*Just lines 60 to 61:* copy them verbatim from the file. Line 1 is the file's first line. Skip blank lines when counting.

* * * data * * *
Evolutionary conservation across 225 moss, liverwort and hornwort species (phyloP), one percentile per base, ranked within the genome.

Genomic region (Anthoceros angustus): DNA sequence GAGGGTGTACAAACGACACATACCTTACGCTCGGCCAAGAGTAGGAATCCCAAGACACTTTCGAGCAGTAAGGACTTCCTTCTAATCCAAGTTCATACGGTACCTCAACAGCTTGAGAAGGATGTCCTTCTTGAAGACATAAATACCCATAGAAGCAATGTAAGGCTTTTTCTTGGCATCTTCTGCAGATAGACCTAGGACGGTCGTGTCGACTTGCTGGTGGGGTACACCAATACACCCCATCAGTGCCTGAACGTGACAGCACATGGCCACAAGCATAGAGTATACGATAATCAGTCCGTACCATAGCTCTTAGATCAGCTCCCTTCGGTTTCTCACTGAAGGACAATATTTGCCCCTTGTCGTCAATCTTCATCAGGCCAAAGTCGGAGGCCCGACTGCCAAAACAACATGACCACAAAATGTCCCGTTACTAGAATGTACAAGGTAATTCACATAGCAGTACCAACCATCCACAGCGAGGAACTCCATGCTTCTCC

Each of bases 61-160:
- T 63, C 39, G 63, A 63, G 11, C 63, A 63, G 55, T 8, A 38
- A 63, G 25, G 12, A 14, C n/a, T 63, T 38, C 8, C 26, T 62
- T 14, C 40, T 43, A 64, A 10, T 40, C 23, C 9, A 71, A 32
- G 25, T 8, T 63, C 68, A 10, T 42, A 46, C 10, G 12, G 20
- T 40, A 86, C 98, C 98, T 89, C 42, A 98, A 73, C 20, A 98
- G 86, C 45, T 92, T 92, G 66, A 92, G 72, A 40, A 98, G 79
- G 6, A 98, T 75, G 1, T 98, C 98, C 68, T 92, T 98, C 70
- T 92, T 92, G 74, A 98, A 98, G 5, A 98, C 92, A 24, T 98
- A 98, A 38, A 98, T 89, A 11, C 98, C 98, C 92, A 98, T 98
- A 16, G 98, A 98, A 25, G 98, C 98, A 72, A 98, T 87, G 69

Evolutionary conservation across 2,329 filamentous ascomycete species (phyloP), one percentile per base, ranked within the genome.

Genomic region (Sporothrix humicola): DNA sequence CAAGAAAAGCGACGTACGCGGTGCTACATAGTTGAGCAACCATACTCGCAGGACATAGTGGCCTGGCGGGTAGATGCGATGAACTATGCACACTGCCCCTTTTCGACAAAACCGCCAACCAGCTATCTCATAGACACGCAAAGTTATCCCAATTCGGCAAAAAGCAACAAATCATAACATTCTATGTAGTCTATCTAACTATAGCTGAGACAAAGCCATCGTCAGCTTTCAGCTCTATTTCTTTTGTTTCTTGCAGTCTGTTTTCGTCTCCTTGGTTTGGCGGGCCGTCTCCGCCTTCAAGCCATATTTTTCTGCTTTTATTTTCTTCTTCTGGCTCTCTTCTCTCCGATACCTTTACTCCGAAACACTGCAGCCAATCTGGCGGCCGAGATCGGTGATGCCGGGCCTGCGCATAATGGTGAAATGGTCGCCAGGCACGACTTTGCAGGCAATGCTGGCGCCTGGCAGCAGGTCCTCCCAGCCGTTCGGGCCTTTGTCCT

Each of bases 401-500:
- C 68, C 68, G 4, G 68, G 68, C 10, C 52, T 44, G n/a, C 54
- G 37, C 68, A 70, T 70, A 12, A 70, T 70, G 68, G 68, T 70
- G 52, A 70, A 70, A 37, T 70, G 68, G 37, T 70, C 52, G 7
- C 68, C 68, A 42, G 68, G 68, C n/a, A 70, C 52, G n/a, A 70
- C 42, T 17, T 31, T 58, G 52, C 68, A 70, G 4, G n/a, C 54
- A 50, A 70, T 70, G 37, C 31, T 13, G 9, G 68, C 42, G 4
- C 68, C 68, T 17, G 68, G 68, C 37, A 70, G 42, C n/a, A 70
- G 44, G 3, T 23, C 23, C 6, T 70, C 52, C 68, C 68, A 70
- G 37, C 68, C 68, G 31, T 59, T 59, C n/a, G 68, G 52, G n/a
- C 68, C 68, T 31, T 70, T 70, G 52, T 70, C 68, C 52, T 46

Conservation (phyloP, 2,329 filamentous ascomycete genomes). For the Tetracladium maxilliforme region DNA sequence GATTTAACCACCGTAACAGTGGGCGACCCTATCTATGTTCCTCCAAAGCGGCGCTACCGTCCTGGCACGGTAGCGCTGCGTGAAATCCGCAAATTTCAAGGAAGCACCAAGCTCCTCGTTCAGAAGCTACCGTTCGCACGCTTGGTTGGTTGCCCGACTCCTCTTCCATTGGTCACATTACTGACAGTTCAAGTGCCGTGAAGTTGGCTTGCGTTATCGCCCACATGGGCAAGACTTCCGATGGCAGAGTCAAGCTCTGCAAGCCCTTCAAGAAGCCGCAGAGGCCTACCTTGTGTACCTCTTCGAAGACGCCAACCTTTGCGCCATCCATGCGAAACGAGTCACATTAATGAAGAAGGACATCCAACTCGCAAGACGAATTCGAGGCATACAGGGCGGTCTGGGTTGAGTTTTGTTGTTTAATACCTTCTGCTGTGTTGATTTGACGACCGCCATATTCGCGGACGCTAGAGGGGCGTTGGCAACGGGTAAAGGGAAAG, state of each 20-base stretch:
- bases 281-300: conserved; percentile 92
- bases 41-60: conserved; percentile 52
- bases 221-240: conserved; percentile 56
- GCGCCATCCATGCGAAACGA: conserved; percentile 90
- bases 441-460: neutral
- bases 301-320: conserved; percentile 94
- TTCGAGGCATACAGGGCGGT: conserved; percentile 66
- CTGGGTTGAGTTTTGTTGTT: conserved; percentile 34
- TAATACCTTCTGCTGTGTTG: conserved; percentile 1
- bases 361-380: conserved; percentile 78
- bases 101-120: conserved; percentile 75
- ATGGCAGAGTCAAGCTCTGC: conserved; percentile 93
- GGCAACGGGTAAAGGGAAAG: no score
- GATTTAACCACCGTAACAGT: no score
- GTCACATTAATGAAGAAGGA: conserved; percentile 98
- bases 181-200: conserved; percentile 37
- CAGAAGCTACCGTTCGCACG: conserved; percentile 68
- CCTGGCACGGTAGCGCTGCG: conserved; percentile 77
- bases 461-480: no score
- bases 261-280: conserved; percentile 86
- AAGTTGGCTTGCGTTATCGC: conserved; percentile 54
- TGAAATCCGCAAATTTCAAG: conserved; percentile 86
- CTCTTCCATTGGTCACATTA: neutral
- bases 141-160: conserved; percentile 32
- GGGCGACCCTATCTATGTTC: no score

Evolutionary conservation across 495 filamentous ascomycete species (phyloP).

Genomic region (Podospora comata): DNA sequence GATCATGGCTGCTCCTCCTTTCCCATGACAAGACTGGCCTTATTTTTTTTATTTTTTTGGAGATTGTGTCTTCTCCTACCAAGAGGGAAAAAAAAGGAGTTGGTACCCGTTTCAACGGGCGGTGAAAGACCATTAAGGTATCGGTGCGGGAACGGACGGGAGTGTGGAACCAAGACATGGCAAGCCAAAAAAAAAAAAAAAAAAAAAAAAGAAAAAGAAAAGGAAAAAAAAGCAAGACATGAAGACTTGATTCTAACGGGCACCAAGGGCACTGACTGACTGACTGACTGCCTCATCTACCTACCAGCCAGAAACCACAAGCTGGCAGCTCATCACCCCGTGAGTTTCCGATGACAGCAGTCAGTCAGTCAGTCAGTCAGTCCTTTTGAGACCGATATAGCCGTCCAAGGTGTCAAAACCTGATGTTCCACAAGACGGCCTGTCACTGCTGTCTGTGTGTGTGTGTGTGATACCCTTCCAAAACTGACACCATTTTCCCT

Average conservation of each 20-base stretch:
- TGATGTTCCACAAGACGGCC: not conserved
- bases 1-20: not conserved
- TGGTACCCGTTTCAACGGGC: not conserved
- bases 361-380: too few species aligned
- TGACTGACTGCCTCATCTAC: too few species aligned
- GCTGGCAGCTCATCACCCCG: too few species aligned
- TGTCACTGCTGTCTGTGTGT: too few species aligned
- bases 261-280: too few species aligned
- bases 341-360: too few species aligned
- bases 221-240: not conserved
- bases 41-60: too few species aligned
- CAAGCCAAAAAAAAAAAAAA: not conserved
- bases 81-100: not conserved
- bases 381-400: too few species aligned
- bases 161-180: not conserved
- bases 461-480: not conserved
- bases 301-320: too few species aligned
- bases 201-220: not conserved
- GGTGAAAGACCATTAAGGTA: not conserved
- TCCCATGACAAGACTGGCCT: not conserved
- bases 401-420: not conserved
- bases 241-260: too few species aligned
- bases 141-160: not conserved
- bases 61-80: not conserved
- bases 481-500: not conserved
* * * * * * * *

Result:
- TGACTGACTGCCTCATCTAC: too few species aligned
- GCTGGCAGCTCATCACCCCG: too few species aligned